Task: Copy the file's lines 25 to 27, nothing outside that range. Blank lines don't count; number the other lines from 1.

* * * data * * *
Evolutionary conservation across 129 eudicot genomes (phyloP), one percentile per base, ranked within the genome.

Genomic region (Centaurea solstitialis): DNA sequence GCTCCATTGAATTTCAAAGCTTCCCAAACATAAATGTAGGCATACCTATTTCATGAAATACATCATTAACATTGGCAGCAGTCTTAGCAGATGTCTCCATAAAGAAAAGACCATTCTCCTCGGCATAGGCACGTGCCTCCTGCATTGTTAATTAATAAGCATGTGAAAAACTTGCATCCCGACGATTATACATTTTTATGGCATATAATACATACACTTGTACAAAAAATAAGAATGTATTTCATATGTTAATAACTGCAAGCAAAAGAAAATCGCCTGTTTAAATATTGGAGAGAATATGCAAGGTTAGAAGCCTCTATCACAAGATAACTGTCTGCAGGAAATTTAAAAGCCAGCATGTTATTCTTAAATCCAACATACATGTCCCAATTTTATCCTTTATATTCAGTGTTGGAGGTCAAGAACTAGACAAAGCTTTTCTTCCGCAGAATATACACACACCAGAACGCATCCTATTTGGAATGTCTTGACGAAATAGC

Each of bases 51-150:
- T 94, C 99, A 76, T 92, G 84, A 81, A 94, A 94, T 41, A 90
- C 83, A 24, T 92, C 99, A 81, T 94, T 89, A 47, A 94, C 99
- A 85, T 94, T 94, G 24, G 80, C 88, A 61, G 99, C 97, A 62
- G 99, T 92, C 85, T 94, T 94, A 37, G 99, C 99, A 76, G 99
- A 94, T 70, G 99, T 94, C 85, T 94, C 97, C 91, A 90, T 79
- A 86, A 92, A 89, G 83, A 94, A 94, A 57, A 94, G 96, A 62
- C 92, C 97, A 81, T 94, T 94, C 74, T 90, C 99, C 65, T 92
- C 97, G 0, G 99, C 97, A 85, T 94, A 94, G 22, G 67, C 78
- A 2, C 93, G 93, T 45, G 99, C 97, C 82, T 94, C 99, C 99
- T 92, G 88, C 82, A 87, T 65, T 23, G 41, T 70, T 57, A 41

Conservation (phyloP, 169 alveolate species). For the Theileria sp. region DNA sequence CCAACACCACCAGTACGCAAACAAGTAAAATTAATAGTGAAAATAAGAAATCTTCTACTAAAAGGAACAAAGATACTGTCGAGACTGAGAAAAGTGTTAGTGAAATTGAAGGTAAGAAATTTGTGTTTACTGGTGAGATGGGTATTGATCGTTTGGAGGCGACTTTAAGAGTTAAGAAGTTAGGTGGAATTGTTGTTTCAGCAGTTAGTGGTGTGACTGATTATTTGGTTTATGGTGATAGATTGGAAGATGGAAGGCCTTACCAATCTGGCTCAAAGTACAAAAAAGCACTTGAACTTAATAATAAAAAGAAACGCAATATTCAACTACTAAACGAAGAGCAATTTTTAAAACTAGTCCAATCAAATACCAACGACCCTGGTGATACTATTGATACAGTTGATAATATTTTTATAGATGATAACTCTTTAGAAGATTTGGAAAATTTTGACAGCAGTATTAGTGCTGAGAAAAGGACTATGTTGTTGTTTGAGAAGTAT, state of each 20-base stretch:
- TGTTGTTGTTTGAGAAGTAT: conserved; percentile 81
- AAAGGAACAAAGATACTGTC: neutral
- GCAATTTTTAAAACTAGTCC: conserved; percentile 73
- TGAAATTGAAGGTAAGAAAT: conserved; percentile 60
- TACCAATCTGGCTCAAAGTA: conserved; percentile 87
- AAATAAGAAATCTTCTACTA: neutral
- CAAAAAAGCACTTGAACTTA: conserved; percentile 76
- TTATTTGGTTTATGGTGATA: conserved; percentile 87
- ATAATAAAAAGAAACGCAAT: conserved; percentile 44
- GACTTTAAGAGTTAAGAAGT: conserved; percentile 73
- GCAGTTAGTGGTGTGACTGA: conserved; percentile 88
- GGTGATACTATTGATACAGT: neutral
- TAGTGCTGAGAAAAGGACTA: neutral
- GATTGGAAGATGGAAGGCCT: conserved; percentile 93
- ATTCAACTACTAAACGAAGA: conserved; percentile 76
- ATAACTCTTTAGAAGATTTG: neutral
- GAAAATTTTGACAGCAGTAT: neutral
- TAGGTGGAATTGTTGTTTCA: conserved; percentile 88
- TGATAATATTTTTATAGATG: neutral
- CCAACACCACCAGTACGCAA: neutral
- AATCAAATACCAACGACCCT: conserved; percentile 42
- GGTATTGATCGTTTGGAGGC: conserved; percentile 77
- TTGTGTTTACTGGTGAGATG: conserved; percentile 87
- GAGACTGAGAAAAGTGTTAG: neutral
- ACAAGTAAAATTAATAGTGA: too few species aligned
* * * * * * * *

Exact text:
- GCAGTTAGTGGTGTGACTGA: conserved; percentile 88
- GGTGATACTATTGATACAGT: neutral
- TAGTGCTGAGAAAAGGACTA: neutral